Damien Jacot, Garance Sarton-Lohéac, Alix T Coste, Claire Bertelli, Gilbert Greub, Guy Prod'hom, Antony Croxatto
OBJECTIVES: New automated modules are required to provide fully automated solutions in diagnostic microbiology laboratories. We evaluated the performance of a Becton Dickinson Kiestra™ IdentifA/SusceptA prototype for MALDI-TOF identification (ID) and PhoenixTM antibiotic susceptibility testing (AST). METHODS: The performance of the IdentifA/SusceptA coupled prototype was compared to manual processing for MALDI-TOF ID on 1302 clinical microbial isolates or ATCC strains and for PhoenixTM M50 AST on 484 strains, representing 61 species...
October 5, 2020: Clinical Microbiology and Infection
Christopher W Farnsworth, Meghan A Wallace, Albert Liu, Ann M Gronowski, Carey-Ann D Burnham, Melanie L Yarbrough
BACKGROUND: Every clinical specimen is potentially infectious, but data regarding risk for contamination of the laboratory environment during routine testing are scarce. We assessed contamination during routine sample analysis in automated clinical chemistry and microbiology laboratories. METHODS: A fluorescent marker was applied to specimen container exteriors to assess the impact of gross contamination. Nonpathogenic MS2 virus was added to remnant blood, urine, and ESwab matrices as a biomarker of cross-contamination...
September 1, 2020: Clinical Chemistry
James W Snyder, Gina K Thomson, Stacy Heckman, Kira Jamros, Sameh AbdelGhani, Kenneth S Thomson
OBJECTIVE: The current BD KiestraTM TLA automates specimen inoculation, incubation, and digital visualization of cultures prior to initiation of manual or semi-automated identification (ID) and antimicrobial susceptibility testing (AST). The current study aimed to compare performance, in a clinical setting, of a fully automated research-use only prototype, BD KiestraTM IdentifA/SusceptA (automated system), to our current BD KiestraTM , TLA which utilizes manual or semi-automated IDs and ASTs (current system) METHODS: Clinical samples yielding significant growth after processing by the BD KiestraTM TLA were tested in parallel for ID and AST by both systems...
July 25, 2020: Clinical Microbiology and Infection
Lisanne Kiestra, Iris A C de Vries, Bob C Mulder
This study aimed to examine the amount of lifestyle counseling that Dutch general practitioners (GPs) generally provide to their patients, as well as the behavioral determinants of their lifestyle counseling practices. Lifestyle counseling was defined and operationalized through the 5As model (i.e. Assess, Advise, Agree, Assist and Arrange), while determinants were based on an adapted version of the theory of planned behavior. A cross-sectional study was conducted among a sample of 198 GPs, using an online survey questionnaire for collecting data...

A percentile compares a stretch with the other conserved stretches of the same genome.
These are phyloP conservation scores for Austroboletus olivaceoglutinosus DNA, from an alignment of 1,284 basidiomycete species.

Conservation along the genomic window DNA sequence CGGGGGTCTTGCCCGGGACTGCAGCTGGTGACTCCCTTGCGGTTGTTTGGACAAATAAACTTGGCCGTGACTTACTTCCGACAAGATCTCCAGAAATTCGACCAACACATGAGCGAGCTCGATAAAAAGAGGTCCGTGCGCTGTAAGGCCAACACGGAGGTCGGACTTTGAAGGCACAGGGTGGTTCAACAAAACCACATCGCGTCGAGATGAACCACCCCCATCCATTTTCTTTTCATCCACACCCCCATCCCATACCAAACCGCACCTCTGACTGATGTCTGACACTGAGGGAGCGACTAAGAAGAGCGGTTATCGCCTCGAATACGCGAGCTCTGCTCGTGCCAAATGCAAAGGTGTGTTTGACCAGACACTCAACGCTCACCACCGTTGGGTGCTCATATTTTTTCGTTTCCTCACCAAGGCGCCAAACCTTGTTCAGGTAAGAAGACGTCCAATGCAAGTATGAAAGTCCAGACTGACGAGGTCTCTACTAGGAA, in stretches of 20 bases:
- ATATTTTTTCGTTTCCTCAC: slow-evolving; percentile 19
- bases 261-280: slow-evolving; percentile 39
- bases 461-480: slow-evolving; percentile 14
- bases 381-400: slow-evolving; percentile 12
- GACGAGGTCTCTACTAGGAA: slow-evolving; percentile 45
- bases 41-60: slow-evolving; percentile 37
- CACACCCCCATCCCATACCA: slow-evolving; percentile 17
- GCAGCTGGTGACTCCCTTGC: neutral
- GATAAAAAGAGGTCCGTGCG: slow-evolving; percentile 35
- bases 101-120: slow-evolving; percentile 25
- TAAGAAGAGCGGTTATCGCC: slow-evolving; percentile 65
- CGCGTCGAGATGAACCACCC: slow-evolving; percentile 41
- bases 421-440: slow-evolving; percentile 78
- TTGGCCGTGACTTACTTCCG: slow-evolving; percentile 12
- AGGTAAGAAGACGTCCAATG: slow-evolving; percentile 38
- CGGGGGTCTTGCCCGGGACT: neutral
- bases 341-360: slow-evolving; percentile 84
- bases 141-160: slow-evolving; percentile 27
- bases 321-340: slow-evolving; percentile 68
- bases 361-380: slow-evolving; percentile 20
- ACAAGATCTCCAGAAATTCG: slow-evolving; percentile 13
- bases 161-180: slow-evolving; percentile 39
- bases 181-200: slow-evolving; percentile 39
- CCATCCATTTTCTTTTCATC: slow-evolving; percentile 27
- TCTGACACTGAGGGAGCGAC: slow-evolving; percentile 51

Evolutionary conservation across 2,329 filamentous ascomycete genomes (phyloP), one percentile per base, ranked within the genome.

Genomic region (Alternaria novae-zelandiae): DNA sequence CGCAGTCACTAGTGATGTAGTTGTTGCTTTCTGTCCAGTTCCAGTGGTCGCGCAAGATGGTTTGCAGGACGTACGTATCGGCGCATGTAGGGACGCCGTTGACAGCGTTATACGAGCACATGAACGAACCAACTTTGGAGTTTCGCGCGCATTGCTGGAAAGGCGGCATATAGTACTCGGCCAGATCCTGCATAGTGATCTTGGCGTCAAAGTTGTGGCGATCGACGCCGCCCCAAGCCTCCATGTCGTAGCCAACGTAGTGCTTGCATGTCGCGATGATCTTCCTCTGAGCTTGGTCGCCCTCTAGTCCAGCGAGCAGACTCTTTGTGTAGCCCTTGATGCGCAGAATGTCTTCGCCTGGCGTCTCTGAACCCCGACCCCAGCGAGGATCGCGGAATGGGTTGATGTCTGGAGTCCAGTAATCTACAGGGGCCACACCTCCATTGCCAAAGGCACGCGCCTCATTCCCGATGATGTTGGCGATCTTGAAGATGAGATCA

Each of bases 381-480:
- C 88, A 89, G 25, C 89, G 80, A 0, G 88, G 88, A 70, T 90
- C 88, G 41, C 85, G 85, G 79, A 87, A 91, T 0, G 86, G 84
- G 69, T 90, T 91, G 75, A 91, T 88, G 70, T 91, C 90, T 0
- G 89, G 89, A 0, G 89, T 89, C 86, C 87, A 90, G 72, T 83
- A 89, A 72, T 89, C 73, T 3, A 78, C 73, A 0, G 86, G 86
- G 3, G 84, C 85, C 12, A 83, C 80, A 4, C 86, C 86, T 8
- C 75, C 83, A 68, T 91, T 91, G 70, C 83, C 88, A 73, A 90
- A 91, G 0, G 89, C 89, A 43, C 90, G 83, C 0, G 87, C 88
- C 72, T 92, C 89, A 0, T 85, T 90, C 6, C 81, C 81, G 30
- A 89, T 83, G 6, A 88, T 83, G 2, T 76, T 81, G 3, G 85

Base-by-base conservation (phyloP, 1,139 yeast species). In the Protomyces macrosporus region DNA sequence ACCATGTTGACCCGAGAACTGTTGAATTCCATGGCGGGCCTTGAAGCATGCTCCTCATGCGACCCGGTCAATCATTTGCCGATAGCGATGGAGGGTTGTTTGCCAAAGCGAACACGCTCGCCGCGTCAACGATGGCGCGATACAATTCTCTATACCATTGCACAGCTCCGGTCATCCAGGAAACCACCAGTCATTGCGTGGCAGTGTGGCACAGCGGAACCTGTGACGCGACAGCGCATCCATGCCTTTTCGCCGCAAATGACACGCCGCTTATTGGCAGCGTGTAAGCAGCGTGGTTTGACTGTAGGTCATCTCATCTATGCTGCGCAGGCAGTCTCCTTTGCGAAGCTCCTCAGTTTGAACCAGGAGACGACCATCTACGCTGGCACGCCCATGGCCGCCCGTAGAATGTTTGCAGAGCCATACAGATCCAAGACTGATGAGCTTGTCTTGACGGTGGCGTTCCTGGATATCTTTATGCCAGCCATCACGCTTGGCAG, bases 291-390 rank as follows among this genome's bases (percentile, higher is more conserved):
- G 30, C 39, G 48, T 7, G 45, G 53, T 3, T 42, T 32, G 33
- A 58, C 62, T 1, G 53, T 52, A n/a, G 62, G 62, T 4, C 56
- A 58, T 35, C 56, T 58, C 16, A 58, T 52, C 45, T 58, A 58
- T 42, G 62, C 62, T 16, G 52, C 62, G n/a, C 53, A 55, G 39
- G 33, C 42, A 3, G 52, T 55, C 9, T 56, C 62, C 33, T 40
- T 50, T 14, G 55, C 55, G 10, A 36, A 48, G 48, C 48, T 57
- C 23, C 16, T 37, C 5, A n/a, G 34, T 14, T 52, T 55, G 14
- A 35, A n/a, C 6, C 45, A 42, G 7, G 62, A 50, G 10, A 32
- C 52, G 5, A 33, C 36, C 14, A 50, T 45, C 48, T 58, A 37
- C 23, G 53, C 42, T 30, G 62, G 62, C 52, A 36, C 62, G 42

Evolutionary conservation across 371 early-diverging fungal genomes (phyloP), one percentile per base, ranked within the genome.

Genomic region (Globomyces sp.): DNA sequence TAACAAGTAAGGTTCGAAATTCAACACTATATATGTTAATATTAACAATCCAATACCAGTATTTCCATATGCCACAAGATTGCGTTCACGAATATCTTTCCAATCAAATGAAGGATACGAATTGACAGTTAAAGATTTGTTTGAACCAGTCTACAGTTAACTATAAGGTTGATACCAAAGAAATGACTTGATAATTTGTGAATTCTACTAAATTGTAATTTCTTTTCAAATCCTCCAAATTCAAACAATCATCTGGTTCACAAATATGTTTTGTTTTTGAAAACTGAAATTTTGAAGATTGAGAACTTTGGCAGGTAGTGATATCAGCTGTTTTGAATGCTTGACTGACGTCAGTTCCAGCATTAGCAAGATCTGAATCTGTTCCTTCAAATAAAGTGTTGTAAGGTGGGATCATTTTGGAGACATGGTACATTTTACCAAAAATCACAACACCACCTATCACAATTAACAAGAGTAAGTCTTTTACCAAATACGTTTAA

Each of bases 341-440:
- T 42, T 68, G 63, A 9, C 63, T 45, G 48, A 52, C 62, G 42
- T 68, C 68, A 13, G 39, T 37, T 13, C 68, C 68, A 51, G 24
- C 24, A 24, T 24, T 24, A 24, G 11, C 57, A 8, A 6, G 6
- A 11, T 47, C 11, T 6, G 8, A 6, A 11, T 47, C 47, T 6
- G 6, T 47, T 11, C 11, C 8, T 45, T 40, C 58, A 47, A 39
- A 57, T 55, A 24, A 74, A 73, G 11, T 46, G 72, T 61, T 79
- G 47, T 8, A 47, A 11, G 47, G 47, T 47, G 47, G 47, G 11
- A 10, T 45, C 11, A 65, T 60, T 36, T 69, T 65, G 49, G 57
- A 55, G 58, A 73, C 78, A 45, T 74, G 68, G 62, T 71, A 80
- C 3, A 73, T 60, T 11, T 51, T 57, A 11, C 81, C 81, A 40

2020: PloS One
Pinli Yue, Menglan Zhou, Lintao Zhang, Qiwen Yang, Hongmei Song, Zhipeng Xu, Ge Zhang, Xiuli Xie, Yingchun Xu
Background: The aim of this study was to evaluate the clinical performance of the BD Kiestra InoqulA automated specimen processing system with commonly encountered clinical microbiology specimens. Materials and Methods: Four types of clinical specimens (sputum, urine, normally sterile body fluids, and feces) were inoculated onto relevant agar plates using a manual method and the BD Kiestra automated system. The number of isolated pathogen species, number of isolated single colonies and uniformity of plate streaking were calculated and compared between two methods...
2020: Infection and Drug Resistance
Cheng Wan Rong Carmen, Ong Chiou Horng, Chan Su Gin Douglas
OBJECTIVE: The objective of this study is to determine if using alternative streaking patterns on the BD Kiestra™ InoqulA™ can impact colony isolation and improve turnaround time (TAT) of methicillin-resistant Staphylococcus aureus (MRSA) and carbapenem-resistant Enterobacterales (CRE) screening samples. METHOD: A total of 1571 positive MRSA screening samples were studied of which 755 screening plates were streaked by the standard pattern (4-Quadrant uniform S200) and 816 plates were streaked by an alternative pattern (Zigzag 3...
January 11, 2020: Clinical Microbiology and Infection
M Desjardins, N Sant, M Miron-Celis, J Gosal, Marie-France Jémus, E Jémus-Gonzalez
We determined the impact of reducing incubation times for urine cultures incubated in BD Kiestra ReadA Compact incubators. Urine samples (n = 348) were inoculated to solid media, incubated in the ReadA Compacts and processed at 12, 15, and 18 h. Colony size and identification by MALDI-TOF, growth, semi-quantitation, Vitek and disk diffusion susceptibilities from cultures incubated at 12 and 15 h were compared to 18 h. There was no impact on MALDI-TOF performed after 12 and 15 versus 18 h of incubation. Interpretation for 99% of urine cultures was identical at 15 and 18 h...